Horror loves a shared universe, and there’s a lot of fun to be had in seeing how characters from separate worlds come together and interact. There are universes that interweave multiple stories, like Stephen King’s towns of Derry and Castle Rock, and showdown films which pit big name villains against each other, like Freddy v Jason (2003) and Alien v Predator (2004). Drew Goddard’s The Cabin in the Woods (2011) takes this to the next (underground) level, creating a world in which every single horror story exists in the same world, for the same purpose, making it perhaps the ultimate monster mash-up.
On the surface, The Cabin in the Woods is a straightforward college-students-in-peril hicksploitation slasher. We’re introduced to friends Dana and Jules as they prepare for a trip to a remote cabin belonging to a cousin of Jules‘ boyfriend Curt, who soon joins the group, along with Holden (a set-up for Dana), and stoner Marty. The gang encounter some scenarios familiar to the slasher fan – a gas-station complete with creepy, doom-mongering owner; the run-down, eerie cabin itself, and some sinister artefacts in the cellar. An unwise decision to read out a Latin incantation in an old book summons a zombie family who proceed to pick off the characters one by one, until our final girl Dana is left as the sole survivor.
If you took just these scenes on their own, it would make for a perfectly serviceable, popcorn slasher flick. But The Cabin in the Woods has another story to tell, just below the surface. In the very first scene we meet Hadley and Sitterson, workers in some kind of industrial plant. While it’s not clear at first what their connection to the main plot might be, we soon find out that they have Dana and co under surveillance, and are very invested in ensuring that the trip to the cabin plays out exactly as a slasher film should. The two worlds eventually collide as Dana and Marty make their way into the underground lab and discover the true meaning behind their ordeal.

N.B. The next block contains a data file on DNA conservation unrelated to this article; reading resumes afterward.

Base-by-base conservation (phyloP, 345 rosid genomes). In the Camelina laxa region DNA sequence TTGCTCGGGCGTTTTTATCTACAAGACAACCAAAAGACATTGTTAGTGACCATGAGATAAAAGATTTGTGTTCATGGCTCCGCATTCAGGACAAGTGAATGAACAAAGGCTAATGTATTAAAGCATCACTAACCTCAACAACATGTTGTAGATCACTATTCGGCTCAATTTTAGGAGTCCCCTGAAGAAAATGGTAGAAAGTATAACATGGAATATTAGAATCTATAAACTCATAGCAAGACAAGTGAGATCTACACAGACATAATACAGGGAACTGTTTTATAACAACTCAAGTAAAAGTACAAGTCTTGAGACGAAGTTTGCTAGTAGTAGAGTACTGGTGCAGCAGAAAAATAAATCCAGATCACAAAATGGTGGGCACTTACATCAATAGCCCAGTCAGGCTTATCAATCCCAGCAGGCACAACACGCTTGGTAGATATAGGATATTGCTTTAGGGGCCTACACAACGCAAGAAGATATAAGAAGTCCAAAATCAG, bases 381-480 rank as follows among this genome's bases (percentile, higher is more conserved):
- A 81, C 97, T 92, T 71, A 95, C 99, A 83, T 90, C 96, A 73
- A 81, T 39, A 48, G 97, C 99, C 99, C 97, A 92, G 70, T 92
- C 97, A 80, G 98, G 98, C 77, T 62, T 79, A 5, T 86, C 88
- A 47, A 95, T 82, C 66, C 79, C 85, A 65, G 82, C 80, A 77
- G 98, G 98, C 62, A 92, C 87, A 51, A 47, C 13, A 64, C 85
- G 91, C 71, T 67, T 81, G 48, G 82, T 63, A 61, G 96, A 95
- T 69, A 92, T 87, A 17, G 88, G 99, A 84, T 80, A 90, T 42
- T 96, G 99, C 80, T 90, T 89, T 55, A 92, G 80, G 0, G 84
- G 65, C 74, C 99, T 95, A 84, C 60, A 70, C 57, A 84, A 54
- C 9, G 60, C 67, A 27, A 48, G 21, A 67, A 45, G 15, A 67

While the slasher elements of the film follow convention, the scenes in the lab are a neat, comedic take on horror movies that involve sinister forces manipulating events behind the scenes. In films of this type, such as Cube (1997), My Little Eye (2002), and Hostel (2005), the machinations are generally kept from the viewer until the big reveal at the end. The Cabin in the Woods puts the day-to-day business of orchestrating a horrific situation front and centre – showing us the office politics, betting pools and tequila parties that go alongside being part of a global effort to prevent the end of the world via enactments of horror. As we learn more about the operation in the lab, it becomes clear that these characters are in their own horror story – and trying to avoid an apocalypse.
As one character observes, they are “humanity’s last hope,” and while the staff’s callous attitude marks them at first as villains of the piece, the viewer’s loyalties become divided as their nobler aims emerge. Much like Marty‘s combination bong and coffee mug, the film works perfectly on both levels – the two stories mirroring each other as events go from bad to worse for both groups, the students being picked off by the zombies, and the lab workers realising that operations across the globe are failing, and the world is headed for a cataclysmic end.
Ads are Scary
Nightmare on Film Street is independently owned and operated. We rely on your donations to cover our operating expenses and to compensate our team of 30+ Contributors.
If you enjoy Nightmare on Film Street, consider Buying us a coffee!
The Cabin in the Woods can also be viewed metaphorically, as a horror film about horror films. In one way, it can be seen as a defense of the genre – the multi-layered structure suggesting that there is more to horror than first meets the eye. The main action in the film takes place literally on top of an underlying scenario which gives deeper meaning to the events taking place on the surface. This suggests that even a basic slasher of the type often dismissed as formulaic or exploitative, could have more complicated meaning and depth to it. The fact that the students don’t easily fit into their allotted stereotypes (at least until they come under the influence of pheromone mist or mind-altering hair dye), also leads us to consider whether other horror characters seen as two-dimensional might too have hidden depths and nuance to them.
The way the lab operates also reflects the film-making process itself. Hadley and Sitterson function as producers, and we meet various departments that would be equally at home on a film set – Sigourney Weaver’s character is even named The Director. It even seems at one point that the whole set up may be staged – just after the scene in the cellar where Dana reads from the diary and the Buckners emerge, the action cuts back to the lab, where Sitterson stands in front of a whiteboard listing various types of monsters, almost like a brainstorming session in a writers’ room.